Mr. Elwick a couple of times noted "I have had a very fortunate life" and during our discussion never mentioned his meeting with the Queen of England or many of his accomplishments I only read about online after our meeting.  Not everyone will have a story such as his, but I wonder how many equally fascinating lives we fail to share by not taking the time for conversation with those who have lived longer and may have seen far more than we can imagine.

Click here for a link that has some commentary about Keith's life from the award ceremony when he received a "Silos and Smokestacks" award.

Vinton RR Depot
Built in 1900

Passage way to the tracks
Opposite view
Old Motor Car Garage containing preserved
old hobo signs


Sunday, May 25, 2014

A Sunday Walk

Early this Sunday morning I set out to take a walk around our new neighborhood for a light exercise and to see what's there. (click on any picture to enlarge it.)

Started my walk on the river walk below our window, and crossed the bridge.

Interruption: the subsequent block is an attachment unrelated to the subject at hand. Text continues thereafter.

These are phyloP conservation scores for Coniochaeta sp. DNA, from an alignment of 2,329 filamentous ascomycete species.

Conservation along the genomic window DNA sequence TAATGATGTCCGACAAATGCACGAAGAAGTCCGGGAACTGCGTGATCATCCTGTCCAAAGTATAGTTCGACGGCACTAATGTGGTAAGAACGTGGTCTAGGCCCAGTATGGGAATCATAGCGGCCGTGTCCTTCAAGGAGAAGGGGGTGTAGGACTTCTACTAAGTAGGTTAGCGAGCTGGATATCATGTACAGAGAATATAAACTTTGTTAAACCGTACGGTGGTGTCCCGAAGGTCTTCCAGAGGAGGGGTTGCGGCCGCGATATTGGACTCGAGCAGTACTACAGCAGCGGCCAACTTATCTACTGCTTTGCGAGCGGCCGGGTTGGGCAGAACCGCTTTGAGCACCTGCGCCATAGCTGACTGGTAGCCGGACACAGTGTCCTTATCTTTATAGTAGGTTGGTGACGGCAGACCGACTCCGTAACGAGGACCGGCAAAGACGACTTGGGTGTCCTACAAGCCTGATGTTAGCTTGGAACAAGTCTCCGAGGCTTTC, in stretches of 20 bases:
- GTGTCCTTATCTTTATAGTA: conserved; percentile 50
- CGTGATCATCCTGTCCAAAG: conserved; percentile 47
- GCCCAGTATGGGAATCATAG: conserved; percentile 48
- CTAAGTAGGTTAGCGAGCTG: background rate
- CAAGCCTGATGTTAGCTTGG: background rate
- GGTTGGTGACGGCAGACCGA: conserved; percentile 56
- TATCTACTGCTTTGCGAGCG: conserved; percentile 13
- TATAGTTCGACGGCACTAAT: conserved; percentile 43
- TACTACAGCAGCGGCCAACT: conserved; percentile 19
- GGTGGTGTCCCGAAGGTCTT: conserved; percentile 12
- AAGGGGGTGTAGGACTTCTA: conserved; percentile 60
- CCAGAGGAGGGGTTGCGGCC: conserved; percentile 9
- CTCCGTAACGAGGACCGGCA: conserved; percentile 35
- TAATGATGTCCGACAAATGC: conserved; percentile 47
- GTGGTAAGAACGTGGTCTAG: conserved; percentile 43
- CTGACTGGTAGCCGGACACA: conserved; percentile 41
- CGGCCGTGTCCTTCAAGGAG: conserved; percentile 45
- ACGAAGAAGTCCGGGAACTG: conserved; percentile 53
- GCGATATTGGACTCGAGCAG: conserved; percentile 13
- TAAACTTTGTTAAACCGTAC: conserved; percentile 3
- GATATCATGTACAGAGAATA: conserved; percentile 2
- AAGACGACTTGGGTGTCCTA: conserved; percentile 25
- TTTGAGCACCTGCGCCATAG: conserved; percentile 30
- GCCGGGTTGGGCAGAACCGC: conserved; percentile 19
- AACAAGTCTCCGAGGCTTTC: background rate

Not much traffic on a Sunday morning.  Our Apt building on the left; Veterans' Auditorium (link) on the right. 

The river walk was uipgraded in the 90's, and survived the 2008 flood reasonably intact.

The footings for the current bridge were originally laid about 100 years ago.
The city was founded here because the riverbed was rocky, and could be crossed
on foot or wagon during times of low-normal flow.

The Vets Memorial reopened only recently (link), after extensive renovation after the flood (link)
Note the bridges that I walked this morning and the entire island
were totally underwater during the flood!
The old bank (the original part in the foreground) (link) was designed by Louis Sullivan
and is now an Italian Restaurant.  New Condos east of the bank and across from the
 new river amphitheater are almost finished.

The trees have just about finished their blossoming, but new flowers are appearing elsewhere.

This trail through Cedar Rapids connects with the Cedar Valley Trail (link)
Improvements in the landscaping are underway.

An old warehouse under conversion to urban lofts.

Doors for exiting to the side street after the performance at the Paramount Theater

In addition to some mid-century ugly, there are some really nice preserved old buildings in the downtown.
Not that old, but attractive.

The Blue Strawberry - my favorite downtown coffee shop
- and only 1  1/2 blocks from our apartment building!

The Blue Strawberry